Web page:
11 April 2021 (Election 2021 edition)
Weekly Current (archived version)
We’re only a few days out from the 14 April General Election, and we’ve prepared a ‘Campaign Report Card’ summarising the positions on education staked out by candidates. We’re also wrapping up the final debates and forums from George Town to Bodden Town and points in between. And of course, there’s more!
Welcome to this week’s newsletter on education in the Cayman Islands.
Week In Review
While candidates were making last-minute pitches to voters, knocking on doors and throwing neighbourhood parties, the Cayman Current was busy mining dozens of debates, combing through manifestos and reviewing platforms. The net result is our ‘Campaign Report Card‘ that highlights key education issues focussed on by candidates, and where they stand on those issues.
The 5 topics that attracted the most attention during the election are:
- Changes to the governance structure of education
- Desegregation of the public school system
- Students with special education needs and/or disabilities
- Ways to support teachers
- Technical and Vocational Education and Training (TVET)
A majority of the 50 candidates have taken a position on potentially changing the way Cayman’s education system is managed.
In their manifesto, the Progressives and the Alliance formally support the government’s pilot project to introduce school boards at individual schools. Other independent candidates have also supported school boards.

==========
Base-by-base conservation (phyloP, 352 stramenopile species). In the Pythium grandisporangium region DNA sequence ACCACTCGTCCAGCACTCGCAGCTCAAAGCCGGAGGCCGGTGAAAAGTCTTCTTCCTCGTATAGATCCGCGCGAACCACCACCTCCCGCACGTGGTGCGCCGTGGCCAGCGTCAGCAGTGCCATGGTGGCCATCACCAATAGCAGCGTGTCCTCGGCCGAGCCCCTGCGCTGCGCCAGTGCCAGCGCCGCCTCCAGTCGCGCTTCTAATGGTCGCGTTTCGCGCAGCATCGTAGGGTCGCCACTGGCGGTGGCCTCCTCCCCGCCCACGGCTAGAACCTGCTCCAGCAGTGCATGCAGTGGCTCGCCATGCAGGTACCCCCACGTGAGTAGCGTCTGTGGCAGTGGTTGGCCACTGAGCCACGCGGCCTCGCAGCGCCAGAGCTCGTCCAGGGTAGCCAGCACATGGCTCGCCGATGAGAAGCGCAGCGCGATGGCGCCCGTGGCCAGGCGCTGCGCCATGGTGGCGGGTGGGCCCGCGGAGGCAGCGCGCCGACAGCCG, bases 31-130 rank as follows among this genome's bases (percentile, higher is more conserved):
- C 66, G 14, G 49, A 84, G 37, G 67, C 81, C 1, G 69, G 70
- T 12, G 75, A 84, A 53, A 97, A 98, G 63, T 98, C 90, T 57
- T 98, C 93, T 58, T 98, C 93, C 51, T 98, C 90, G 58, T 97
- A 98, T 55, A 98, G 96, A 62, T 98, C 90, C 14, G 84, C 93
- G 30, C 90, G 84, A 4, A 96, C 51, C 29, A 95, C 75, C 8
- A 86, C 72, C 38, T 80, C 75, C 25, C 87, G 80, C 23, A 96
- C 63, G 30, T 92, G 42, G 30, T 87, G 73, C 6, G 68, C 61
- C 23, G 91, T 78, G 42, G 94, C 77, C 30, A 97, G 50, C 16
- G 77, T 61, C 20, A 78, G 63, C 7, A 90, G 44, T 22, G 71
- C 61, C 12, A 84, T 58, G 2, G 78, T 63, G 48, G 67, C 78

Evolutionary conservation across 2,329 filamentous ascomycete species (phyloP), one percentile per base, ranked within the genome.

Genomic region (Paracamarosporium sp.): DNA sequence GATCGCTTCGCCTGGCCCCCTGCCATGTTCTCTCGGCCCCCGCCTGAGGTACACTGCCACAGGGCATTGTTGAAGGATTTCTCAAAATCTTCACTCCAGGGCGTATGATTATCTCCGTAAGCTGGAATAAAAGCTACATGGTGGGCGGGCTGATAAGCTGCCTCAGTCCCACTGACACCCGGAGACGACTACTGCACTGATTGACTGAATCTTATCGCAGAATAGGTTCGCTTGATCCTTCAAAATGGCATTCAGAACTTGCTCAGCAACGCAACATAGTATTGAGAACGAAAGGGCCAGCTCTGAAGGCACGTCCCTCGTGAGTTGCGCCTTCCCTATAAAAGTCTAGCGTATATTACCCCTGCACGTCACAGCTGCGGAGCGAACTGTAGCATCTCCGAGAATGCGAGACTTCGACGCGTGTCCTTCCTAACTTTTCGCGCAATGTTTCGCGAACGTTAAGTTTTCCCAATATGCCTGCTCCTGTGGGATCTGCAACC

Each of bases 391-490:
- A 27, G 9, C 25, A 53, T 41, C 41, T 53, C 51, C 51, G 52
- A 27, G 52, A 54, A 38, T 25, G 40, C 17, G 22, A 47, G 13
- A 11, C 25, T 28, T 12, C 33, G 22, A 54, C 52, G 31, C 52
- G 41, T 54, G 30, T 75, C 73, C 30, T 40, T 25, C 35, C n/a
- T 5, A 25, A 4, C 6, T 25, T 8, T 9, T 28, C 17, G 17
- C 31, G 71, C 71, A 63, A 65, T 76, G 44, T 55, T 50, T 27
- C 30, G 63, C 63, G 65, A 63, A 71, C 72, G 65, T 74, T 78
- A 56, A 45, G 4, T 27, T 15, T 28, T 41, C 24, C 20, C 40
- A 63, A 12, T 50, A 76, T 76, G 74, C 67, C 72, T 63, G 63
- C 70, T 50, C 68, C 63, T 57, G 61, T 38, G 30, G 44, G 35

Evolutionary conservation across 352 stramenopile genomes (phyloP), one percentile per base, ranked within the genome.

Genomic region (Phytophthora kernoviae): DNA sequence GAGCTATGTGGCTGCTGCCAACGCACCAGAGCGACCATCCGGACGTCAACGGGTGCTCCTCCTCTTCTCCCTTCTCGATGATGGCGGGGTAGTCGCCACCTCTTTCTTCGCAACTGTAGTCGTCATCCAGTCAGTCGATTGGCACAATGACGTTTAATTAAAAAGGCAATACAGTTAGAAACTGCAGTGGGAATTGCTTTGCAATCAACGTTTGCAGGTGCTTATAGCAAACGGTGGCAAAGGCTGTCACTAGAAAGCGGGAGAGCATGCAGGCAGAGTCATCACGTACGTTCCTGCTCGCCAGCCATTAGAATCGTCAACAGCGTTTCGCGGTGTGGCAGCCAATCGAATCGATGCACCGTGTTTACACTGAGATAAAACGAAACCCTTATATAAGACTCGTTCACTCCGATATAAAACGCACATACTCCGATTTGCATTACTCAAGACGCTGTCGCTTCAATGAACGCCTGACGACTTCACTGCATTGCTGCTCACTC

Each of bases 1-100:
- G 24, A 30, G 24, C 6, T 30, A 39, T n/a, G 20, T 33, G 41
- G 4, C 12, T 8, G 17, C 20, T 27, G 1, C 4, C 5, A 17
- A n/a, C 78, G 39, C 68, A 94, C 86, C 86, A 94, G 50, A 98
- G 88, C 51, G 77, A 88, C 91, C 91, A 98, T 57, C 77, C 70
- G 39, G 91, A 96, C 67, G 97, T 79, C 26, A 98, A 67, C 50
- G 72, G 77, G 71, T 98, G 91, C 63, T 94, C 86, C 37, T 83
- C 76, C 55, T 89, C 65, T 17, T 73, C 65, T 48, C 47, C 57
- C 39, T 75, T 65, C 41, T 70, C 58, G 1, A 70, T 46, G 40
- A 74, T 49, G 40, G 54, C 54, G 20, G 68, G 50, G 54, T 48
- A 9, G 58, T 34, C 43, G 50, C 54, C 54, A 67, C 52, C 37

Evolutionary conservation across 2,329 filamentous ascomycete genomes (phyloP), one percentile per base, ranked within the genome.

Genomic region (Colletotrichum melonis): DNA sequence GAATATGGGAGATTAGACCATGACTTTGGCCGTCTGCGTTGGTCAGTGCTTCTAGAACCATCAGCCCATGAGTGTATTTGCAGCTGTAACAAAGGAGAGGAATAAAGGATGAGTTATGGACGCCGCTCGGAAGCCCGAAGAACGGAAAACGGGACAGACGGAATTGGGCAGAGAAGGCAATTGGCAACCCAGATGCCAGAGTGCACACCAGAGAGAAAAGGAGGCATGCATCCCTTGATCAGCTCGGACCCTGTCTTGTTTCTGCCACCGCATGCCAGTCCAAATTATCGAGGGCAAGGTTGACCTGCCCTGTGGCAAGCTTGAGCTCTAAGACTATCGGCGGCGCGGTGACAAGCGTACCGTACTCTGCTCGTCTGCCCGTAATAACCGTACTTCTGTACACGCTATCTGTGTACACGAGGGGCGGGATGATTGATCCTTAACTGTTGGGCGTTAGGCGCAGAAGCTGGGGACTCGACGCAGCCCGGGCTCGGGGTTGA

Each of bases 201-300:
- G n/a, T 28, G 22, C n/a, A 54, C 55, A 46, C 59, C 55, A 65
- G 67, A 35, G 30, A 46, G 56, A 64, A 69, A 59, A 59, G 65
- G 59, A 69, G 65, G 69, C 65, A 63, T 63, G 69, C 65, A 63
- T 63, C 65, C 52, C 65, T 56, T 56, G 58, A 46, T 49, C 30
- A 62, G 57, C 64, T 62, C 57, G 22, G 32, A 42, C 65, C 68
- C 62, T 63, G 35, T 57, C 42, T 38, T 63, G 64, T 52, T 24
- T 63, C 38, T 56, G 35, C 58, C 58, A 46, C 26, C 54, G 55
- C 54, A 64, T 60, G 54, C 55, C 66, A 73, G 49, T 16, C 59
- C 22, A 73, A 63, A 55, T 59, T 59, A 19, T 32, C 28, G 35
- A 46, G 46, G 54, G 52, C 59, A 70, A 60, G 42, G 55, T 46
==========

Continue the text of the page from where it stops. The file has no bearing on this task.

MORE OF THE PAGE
Many candidates support going beyond the introduction of school boards, and are in favour of appointing an independent authority (or other board-controlled entity) to take governance of education out of the Ministry’s hands.
The bottom line seems to be that candidates have been critical of the perceived amount of ‘politics’ that influences the education system.
On the subject of segregation in the public school system, nearly half of the 50 candidates have addressed the issue, with the vast majority of them stating public schools should be integrated immediately.
There remain concerns about the physical shortage of space in classrooms, however, as well as whether private school parents would even send their children to public school if given the opportunity.
Special education needs (SEN) have gotten gotten their share of the campaign limelight this year. Seven candidates have come out in support of fully “inclusive education”, where children of all abilities are taught in the same classroom environment.
That would be a distinct departure from the existing approach in Cayman, where SEN students can be put in different programmes or facilities, such as the Lighthouse School.